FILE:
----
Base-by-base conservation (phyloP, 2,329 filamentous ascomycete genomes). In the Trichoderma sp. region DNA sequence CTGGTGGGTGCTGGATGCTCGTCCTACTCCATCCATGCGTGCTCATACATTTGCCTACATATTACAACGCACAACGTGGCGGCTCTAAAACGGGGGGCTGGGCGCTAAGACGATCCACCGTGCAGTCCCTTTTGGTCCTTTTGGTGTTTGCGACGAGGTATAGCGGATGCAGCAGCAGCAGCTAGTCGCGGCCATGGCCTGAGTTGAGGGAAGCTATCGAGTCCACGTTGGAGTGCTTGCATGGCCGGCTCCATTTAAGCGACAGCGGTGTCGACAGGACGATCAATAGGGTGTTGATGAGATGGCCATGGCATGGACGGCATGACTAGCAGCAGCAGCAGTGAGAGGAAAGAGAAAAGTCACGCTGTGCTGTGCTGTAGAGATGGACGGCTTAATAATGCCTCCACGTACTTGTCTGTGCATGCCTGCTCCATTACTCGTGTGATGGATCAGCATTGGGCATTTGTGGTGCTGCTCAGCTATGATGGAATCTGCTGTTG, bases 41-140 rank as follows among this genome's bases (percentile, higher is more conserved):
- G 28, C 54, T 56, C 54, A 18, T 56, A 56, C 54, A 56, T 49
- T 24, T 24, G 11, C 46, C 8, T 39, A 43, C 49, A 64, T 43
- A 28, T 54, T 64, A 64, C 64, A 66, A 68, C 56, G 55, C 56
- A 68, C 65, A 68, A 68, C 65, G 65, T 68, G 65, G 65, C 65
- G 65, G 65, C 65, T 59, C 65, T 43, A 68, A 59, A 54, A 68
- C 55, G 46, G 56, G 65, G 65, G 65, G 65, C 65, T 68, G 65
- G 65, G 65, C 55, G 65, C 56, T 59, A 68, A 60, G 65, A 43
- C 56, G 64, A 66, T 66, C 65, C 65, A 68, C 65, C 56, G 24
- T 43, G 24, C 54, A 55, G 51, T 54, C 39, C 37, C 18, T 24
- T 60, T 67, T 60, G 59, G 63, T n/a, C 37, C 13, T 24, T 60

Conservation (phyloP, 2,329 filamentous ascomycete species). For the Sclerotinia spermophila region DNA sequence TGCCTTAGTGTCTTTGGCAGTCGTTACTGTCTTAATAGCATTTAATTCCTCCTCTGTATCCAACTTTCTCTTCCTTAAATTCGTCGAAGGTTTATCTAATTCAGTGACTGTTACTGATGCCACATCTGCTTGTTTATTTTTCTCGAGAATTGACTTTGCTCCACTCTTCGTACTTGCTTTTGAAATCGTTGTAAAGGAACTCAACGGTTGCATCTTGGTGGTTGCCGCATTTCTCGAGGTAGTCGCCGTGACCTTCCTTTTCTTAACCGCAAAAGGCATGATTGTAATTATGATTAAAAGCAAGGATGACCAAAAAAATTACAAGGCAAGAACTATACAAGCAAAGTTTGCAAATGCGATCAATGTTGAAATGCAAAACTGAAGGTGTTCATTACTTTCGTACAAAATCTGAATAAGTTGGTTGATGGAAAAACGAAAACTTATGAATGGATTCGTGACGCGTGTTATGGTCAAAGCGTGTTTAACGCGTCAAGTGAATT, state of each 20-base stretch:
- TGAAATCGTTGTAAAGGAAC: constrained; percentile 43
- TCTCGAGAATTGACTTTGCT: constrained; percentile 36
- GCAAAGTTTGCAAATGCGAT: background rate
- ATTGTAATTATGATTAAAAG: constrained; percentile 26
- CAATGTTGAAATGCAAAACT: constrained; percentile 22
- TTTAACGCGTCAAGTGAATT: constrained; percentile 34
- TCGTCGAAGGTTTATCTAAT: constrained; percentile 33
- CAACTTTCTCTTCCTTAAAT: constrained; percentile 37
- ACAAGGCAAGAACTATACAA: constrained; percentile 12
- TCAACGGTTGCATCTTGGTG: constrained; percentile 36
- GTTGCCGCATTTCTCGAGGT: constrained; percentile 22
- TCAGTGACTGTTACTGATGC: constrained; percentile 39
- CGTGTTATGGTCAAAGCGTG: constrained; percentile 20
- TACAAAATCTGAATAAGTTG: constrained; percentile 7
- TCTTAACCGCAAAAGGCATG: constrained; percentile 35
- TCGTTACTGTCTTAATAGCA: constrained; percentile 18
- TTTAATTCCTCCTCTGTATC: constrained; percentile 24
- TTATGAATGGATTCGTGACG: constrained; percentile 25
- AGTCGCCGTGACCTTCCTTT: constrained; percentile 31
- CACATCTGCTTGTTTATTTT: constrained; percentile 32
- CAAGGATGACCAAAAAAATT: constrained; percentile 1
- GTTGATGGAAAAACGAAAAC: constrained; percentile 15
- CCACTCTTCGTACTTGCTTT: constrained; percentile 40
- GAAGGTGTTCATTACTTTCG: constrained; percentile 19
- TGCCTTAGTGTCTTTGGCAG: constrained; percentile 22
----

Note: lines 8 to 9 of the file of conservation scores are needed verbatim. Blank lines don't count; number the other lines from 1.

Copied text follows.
- G 65, G 65, C 55, G 65, C 56, T 59, A 68, A 60, G 65, A 43
- C 56, G 64, A 66, T 66, C 65, C 65, A 68, C 65, C 56, G 24